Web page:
Mathematics is one of the most important driving forces creating new technology. Thanks
to computers, mathematicians can now take complicated formulas off the blackboard
and apply them to real world problems.
Representative Job Titles and Areas of Specialization
||Loan Officer/Trust Officer
|Computer Systems Analyst
|Data Base Manager
||New Products Testing Specialist
||Operations Research Analyst
|Economic Research Analyst
||Quality Assurance Technician
|Engineering Support Technician
Nature of the Work
Most mathematicians teach in high schools, technical institutes, community colleges
and four-year universities, where they also conduct research in addition to teaching
and administrative duties.
Here are some examples of work that combines mathematics with another discipline:
- Actuaries with mathematics and business training design insurance policies and pension
plans and evaluate the company's financial risks in implementing them.
- Mathematicians with backgrounds in physical science at General Motors use computer
models to predict whether certain metals can be shaped into a particular design and
to forecast how different materials will wear under various types of stress.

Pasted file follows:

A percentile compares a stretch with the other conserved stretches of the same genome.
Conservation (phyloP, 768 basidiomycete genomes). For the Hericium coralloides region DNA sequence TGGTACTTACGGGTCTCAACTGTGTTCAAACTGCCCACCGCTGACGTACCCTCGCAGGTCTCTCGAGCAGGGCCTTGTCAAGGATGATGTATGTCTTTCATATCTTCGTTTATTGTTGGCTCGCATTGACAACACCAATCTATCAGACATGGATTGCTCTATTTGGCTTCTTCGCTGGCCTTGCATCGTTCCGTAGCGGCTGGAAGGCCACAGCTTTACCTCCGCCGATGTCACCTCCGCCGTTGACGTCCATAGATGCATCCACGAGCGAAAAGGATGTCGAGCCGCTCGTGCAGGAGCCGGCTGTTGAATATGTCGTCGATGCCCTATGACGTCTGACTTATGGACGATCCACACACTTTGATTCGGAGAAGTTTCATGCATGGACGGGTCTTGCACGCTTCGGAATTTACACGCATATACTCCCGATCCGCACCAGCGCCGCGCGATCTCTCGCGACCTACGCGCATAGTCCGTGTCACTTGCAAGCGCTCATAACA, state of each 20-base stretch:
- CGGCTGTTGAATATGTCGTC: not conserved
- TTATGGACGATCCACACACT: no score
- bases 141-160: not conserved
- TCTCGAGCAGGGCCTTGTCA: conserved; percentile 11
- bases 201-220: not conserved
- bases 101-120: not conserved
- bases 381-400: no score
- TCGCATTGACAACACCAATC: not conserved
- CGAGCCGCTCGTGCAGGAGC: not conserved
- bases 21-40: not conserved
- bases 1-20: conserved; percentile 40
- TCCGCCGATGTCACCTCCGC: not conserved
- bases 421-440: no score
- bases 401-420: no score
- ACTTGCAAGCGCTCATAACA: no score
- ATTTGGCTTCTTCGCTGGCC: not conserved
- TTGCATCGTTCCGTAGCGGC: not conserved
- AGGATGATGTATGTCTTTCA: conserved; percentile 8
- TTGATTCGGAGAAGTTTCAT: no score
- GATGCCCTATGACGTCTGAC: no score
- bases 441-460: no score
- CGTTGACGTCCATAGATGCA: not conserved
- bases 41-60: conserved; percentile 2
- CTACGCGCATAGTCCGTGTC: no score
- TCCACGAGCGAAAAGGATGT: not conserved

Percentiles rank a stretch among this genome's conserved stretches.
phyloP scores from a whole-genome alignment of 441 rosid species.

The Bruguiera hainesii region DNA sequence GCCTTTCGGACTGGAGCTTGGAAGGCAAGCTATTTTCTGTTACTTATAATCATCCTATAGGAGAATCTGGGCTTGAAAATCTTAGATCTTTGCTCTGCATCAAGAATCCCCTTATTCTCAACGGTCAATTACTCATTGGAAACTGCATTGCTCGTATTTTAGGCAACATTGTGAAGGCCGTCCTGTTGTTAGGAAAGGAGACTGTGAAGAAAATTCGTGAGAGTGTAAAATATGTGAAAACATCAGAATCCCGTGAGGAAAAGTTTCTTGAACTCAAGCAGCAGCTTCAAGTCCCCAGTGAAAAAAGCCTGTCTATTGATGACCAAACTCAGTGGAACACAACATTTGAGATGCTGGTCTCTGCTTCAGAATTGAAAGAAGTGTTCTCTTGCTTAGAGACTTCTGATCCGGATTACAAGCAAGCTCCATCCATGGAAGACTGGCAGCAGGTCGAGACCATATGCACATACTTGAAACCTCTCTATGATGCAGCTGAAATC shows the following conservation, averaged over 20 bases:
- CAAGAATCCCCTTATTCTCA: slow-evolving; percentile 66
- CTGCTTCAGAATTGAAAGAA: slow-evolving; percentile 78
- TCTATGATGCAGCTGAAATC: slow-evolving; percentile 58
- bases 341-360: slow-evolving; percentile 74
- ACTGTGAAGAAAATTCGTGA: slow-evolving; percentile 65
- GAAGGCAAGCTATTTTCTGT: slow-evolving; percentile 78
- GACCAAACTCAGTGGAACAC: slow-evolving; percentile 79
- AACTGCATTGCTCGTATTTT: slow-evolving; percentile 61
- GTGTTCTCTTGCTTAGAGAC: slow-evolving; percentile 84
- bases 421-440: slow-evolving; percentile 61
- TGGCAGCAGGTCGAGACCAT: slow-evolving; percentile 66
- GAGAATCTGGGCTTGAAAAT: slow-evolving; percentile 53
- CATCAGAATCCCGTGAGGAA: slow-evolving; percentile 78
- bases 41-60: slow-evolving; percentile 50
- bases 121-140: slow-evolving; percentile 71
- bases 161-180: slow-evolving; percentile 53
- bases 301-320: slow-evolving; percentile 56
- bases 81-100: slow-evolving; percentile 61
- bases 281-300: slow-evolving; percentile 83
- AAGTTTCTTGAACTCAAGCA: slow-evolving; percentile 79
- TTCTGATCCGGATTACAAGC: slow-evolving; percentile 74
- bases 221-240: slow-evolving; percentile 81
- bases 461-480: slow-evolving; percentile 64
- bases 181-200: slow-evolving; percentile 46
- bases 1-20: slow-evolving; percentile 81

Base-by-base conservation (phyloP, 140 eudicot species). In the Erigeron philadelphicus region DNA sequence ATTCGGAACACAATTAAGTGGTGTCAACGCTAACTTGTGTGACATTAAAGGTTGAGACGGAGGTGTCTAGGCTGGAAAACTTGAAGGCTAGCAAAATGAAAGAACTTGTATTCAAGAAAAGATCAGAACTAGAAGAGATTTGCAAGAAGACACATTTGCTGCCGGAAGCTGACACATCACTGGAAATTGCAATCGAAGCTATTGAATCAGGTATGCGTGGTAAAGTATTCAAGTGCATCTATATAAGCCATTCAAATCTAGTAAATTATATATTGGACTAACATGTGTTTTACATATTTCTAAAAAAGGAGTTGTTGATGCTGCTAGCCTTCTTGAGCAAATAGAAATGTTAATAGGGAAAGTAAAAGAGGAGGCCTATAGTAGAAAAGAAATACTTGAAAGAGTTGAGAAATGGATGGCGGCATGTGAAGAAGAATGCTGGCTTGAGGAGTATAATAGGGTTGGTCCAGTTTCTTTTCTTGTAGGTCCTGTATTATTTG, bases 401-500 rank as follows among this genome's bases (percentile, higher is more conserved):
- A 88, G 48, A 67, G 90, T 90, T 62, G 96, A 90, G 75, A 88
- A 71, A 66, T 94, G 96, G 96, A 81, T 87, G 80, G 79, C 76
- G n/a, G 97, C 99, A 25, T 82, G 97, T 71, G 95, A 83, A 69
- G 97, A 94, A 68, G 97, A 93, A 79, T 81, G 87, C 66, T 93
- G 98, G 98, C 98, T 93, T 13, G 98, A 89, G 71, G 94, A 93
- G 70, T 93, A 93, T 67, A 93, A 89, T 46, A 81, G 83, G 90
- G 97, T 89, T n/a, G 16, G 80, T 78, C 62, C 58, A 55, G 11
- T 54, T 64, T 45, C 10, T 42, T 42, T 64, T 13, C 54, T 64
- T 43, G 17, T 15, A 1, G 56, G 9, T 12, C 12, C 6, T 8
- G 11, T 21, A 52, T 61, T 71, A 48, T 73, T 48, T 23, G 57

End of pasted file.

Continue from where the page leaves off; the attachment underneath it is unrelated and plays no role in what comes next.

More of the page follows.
- A group of mathematicians and statisticians at Standard Oil of California slashed
the cost of testing new oil additives by $200,000.
- Mathematicians with computer science backgrounds work on computer methods, systems
Places of Employment
|Colleges and universities
|Commercial and regional banks
||Market research firms
|Electronic equipment industry
||Retail department stores
A bachelor's degree qualifies you for many careers in private industry and government.
If you want to teach and conduct research at a university, you will need a Ph.D.
If you are considering a career in business, government or industry, you should have
a second area of specialization such as economics, finance, statistics, physical science
or computer science.
For further information and/or career counseling contact the UCR Career Center, (951)
The following documents may provide further ideas for exploration.